Marine or portable off-grid solar systems

XizangXizang Registered Users Posts: 50 ✭✭
edited February 2016 in Solar Beginners Corner #1
I'm sort of lurking here, asking a dumb question every now and then, and trying to accumulate enough knowledge to not screw up too badly.   Okay, here's my project:  Setting up a little backup power supply in Nebraska at my girlfriend's place.  But want to keep it kind of portable, where we can peel it up easily and take it with us to my next management gig at a coastal location.  There, we will have a larger sailboat or houseboat that we will want to transplant the system onto.  So the parts need to be saltwater resistant.

I'm at the stage of looking for an inverter that's cheap enough for unemployed older folks to buy, yet tough enough to live on the water in a marine environment.    And along with the inverter, I'm going to need a couple of respectable batteries that will survive in the same saltwater climate.

I have a Brat charge controller and a Square-D weatherproof combiner box, along with a few 100-watt 12-volt (wired to 24-volt in series-parallel) solar panels.    The plan is to buy more.

So if you were me, what make and model inverter and batteries would you go for?  Bear in mind that we're currently old folks on limited incomes.

Comments

  • vtmapsvtmaps Solar Expert Posts: 3,739 ✭✭✭✭
    12 volt panels tend to be more expensive than the higher voltage panels.  If your system is large, you would be better off with an MPPT controller and cheaper, higher voltage panels. 

    How much room for panels is there on the boat?  That may be a design constraint for your future system.
    Xizang said:
    So if you were me, what make and model inverter and batteries would you go for?
    First things first... what do you expect your system to do?  What are the loads?  Do you expect to recharge the batteries with only solar?   A system should be designed to meet your needs... you haven't told us what you expect this system to do.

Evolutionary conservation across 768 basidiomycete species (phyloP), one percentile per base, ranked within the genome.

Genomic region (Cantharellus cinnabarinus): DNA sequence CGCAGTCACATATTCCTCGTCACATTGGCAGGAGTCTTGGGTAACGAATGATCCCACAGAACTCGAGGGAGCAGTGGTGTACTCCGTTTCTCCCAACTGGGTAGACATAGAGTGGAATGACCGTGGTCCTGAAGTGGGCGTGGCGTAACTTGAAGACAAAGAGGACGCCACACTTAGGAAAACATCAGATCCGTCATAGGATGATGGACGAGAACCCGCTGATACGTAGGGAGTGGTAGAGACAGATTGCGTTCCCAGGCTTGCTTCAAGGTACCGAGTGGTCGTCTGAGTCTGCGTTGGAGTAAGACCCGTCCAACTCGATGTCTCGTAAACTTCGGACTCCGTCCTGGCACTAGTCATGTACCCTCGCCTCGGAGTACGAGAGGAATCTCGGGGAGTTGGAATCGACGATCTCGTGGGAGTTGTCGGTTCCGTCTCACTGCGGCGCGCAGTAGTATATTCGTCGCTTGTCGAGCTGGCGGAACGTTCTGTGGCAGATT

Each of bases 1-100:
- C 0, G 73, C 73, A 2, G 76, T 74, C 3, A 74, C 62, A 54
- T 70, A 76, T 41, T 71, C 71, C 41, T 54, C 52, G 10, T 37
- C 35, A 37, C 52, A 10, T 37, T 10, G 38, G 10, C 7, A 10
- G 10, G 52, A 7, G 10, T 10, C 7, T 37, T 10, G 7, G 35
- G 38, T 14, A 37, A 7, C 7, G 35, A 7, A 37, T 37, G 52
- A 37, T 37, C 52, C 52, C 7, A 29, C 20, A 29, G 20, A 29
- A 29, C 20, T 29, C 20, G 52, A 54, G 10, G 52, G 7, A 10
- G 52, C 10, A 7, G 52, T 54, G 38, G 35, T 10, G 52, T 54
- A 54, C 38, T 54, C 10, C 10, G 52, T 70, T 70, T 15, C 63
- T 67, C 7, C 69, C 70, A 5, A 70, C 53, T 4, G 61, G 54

--vtMaps
    4 X 235watt Samsung, Midnite ePanel, Outback VFX3524 FM60 & mate, 4 Interstate L16, trimetric, Honda eu2000i
  • zonebluezoneblue Solar Expert Posts: 1,218 ✭✭✭✭
    "Whats a good cheap inverter" is a FAQ here. The short answer is there isnt one. The (slighty) longer answer is, Xantrex, Samlex, Exceltech are the cheapest you ever want to look at. Everything else will end up becoming a liability. This youll be better of going used than a cheap chinese POS.
    1.8kWp CSUN, 10kWh AGM, Midnite Classic 150, Outback VFX3024E,
    http://zoneblue.org/cms/page.php?view=off-grid-solar


  • XizangXizang Registered Users Posts: 50 ✭✭
    Probably similar loads to what you would have in a small 2-bedroom home.  Some small appliances, TV, some CFL or LED lights, computer router and a couple of laptop computers at night.  And a couple fans. 
  • vtmapsvtmaps Solar Expert Posts: 3,739 ✭✭✭✭
    Xizang said:
    Probably similar loads to what you would have in a small 2-bedroom home.  Some small appliances, TV, some CFL or LED lights, computer router and a couple of laptop computers at night.  And a couple fans. 
    I need numbers... like how many kwh per day you will consume.   If you were asking advice on which pickup truck to buy, I would need some numbers... like how many pounds you want to haul and how large is the trailer you want to tow.

    --vtMaps
    4 X 235watt Samsung, Midnite ePanel, Outback VFX3524 FM60 & mate, 4 Interstate L16, trimetric, Honda eu2000i
  • BB.BB. Super Moderators, Administrators Posts: 32,015 admin
    edited February 2016 #6
    If you can keep the loads to 300 Watts or less, the MorningStar 300 Watt TSW 12 VDC inverter is a very nice unit for a smaller system.

    -Bill
    Near San Francisco California: 3.5kWatt Grid Tied Solar power system+small backup genset
  • Dave AngeliniDave Angelini Solar Expert Posts: 6,032 ✭✭✭✭✭
    But Bill,  he said he had a girlfriend. Ever meet one who did not have a big hairdryer?
     My old friend who we cruised with was always getting new girl friends. On his boat card it had a blank so he could fill in her name.
    "we go where power lines don't" Sierra Mountains near Mariposa/Yosemite CA
     http://members.sti.net/offgridsolar/
    E-mail [email protected]

  • XizangXizang Registered Users Posts: 50 ✭✭